China's press and Internet sites were silent on Friday over the 20th anniversary of the army crackdown on pro-democracy protests in and around Tiananmen Square.
There was a huge security clampdown on the square on Thursday, 20 years after the events of June 4, 1989 in an attempt by authorities to prevent any commemoration of the bloody clampdown that left hundreds and perhaps thousands dead.
On Friday, China's strictly censored newspapers made no mention of the anniversary and the Internet was devoid of any article on 6/4, as it is referred to in Chinese.
China earlier this week blocked several popular websites, including search engine Bing, social networking service Twitter and photo-hosting website Flickr. These were still out of bounds on Friday.
Only the official English-language China Daily referred fleetingly to the crackdown on Friday in a story on China's opposition to US Secretary of State Hillary Clinton's remarks on the "20th anniversary of the events of June 4."
Clinton had made a public demand for an account of the dead and missing, but the newspaper made no further comment about the crackdown.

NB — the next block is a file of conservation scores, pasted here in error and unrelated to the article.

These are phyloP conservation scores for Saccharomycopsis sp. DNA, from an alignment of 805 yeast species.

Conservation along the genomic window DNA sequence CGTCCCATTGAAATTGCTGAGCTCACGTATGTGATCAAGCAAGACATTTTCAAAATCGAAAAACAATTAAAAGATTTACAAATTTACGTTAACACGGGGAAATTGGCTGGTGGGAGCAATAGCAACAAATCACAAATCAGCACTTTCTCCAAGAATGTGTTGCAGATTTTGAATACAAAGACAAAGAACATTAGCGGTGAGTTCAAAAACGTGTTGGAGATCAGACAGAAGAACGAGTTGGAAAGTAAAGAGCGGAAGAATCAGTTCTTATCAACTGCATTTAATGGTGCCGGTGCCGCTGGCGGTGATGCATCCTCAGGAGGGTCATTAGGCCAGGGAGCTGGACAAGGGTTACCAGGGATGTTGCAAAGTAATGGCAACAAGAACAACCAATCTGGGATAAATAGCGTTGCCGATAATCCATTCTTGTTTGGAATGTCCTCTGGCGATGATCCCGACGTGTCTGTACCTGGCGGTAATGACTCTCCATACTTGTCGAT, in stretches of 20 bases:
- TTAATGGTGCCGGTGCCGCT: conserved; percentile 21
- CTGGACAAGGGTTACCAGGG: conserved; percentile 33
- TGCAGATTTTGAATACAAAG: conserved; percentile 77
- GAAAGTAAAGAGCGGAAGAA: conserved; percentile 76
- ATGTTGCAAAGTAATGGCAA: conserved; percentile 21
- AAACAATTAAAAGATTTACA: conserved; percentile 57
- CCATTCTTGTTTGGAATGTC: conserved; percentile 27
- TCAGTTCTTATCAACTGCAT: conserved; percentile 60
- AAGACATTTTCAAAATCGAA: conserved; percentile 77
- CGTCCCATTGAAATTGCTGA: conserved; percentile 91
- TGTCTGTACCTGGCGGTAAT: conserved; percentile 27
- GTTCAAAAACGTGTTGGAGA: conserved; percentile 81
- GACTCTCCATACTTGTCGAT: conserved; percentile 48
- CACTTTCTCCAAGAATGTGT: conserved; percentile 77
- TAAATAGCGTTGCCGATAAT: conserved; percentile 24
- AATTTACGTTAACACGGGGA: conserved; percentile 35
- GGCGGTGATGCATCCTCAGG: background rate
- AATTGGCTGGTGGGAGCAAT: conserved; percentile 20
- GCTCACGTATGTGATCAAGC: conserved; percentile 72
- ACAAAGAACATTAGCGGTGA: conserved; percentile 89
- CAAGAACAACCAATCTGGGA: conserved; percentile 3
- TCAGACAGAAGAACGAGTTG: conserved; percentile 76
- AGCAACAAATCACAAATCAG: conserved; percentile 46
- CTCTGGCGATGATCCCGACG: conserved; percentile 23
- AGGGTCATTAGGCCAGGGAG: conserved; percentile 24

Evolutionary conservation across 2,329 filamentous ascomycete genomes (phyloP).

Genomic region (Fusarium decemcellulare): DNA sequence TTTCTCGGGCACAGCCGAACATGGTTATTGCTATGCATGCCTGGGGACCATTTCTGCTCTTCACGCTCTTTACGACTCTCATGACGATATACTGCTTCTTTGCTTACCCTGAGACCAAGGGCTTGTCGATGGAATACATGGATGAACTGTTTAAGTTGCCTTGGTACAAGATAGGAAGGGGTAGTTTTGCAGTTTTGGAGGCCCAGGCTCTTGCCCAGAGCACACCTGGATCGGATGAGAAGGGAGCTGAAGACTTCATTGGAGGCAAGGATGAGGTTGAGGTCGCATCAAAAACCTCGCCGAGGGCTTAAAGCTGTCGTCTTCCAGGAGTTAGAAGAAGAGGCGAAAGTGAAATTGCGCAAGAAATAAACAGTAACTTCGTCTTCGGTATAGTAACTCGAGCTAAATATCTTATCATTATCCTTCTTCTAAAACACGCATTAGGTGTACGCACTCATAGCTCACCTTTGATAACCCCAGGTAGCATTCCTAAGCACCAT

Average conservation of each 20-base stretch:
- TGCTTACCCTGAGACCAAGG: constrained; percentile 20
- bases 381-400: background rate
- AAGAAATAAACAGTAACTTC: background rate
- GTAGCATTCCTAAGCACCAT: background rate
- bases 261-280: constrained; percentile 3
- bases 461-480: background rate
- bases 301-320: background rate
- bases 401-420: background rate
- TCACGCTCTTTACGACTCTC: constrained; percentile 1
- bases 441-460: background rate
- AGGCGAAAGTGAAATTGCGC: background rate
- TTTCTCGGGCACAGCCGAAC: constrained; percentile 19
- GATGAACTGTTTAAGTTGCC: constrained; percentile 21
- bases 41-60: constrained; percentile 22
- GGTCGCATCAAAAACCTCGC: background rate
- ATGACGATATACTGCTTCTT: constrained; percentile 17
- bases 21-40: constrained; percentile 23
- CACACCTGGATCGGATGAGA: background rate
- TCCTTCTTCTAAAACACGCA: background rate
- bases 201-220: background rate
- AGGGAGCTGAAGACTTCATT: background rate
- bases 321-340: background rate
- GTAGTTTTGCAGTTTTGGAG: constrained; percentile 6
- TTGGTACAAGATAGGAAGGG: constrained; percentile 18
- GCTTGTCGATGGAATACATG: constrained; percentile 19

Even on the foreign ministry's website a transcript of a regular press conference held on June 4 and attended by AFP left out all questions asked by reporters about the Tiananmen crackdown.
That day, however, the English-language version of the state-controlled Global Times newspaper had carried an unusually bold article on the incident, calling it a "sensitive topic."
But David Bandurski, a researcher at the China Media Project at the University of Hong Kong, told AFP this did not signal any future relaxation in media control of the taboo subject.
"You can never, ever read the English-language Chinese media for signs of change on key issues, particularly press policy," he told AFP by email.
"This is an apartheid system of press controls, with one set of standards for Chinese media, and a whole different set for English-language media."